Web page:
Blaming soaring component costs and heightened market competition, Dell Inc. today forecast lowered gross margins for the July quarter. Analysts predicted that the popular PC-maker's revenue could edge upward from $12.3 billion to $12.5 billion in the next quarter, but Wall Street remained cool, and Dell's shares quickly sunk three percent.
“We continue to believe that customers are deferring IT purchases, and that we will see demand return to more typical levels at some point," CFO Brian Gladden said in a statement. "In the meantime, we continue focusing our energy and resources on the operating initiatives that will improve the company.”
It's been a rough few years for Dell, a Round Rock, Texas-based corporation which once dominated the PC market. In 2008, the company laid off scores of employees at call centers in Canada, and this January, Dell announced the closure of its manufacturing plant in Limerick, Ireland.
1,900 jobs were lost in all, and the bulk of production work was shifted to Poland.
The company has been struggling to regain the lead in the PC sales market, which it lost to Hewlett-Packard in 2006. It has also been rocked by consumer complaints, and in May of 2008 the New York Supreme Court ruled that Dell and Dell Financial Services "engaged in fraud, false advertising, deceptive business practices, and abusive debt collection practices."
Tightening up the ship
Beginning last year, Dell began jettisoning employees, while pledging to cut its budget by 4 billion by 2011. In today's statement, the company vowed to continue to slice the fat from its budget. Meanwhile, Dell forecasted that sales, in the long term, could grow between 5 and 7 percent annually.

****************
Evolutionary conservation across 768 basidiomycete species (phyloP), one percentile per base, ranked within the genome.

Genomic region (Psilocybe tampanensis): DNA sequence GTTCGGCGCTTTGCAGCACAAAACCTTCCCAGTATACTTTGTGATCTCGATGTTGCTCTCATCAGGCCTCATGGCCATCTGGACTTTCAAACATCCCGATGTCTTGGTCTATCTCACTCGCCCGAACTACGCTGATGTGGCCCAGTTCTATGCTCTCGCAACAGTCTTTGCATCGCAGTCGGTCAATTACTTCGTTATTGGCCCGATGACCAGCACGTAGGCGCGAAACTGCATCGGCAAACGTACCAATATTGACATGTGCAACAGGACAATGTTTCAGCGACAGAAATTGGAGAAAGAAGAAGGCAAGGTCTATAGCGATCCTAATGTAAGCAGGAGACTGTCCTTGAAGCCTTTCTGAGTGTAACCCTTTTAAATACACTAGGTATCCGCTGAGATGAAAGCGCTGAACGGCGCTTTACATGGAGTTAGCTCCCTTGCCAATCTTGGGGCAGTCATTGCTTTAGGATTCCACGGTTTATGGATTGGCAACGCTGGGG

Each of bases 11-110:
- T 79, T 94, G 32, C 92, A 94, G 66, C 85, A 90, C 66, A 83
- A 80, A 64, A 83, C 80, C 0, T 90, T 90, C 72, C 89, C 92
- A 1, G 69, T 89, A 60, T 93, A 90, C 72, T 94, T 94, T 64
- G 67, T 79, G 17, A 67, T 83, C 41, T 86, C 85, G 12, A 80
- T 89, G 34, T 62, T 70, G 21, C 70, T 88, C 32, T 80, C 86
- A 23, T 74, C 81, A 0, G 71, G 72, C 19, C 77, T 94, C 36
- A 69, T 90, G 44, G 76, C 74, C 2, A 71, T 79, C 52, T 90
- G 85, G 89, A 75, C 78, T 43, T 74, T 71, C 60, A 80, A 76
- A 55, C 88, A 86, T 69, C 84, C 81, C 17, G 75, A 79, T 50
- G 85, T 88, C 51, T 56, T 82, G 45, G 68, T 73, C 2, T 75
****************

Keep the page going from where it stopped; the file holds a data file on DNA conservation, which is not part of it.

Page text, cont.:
And there is more
good mild news, the Dow Jones newswire reported today. "Analysts are still expecting 2009 to see flat to single-digit-percentage lower growth," a dispatch from the newswire said. "But that is markedly more bullish than just three months ago, when some saw a 10% or more drop in annual sales."
Down, but hardly out
In March, Barron's ran a long feature article titled "Dell's Down, But Hardly Out." "Is Dell Dead?" journalist Jay Palmer asked at the beginning of the piece. "Read technology blogs and Wall Street research about the personal-computer seller, and it's clear many commentators are thinking along such downbeat lines. After all, Dell 's business – and its shares – both resemble shrunken versions of their once-glorious selves."
Still, Palmer cautioned, it's far too early to write off Dell. He pointed out that Chairman and Chief Executive Michael Dell had recently returned to help the computer giant, and reported that the company was still sitting on a pile of cash, equal to $5 per share.
"Dell itself could become a takeover target," Palmer wrote, "given its sterling brand, entrenched manufacturing network and not least, that stash of cash. That the patient is under the weather is all too clear. But nearing death's door? Not a chance."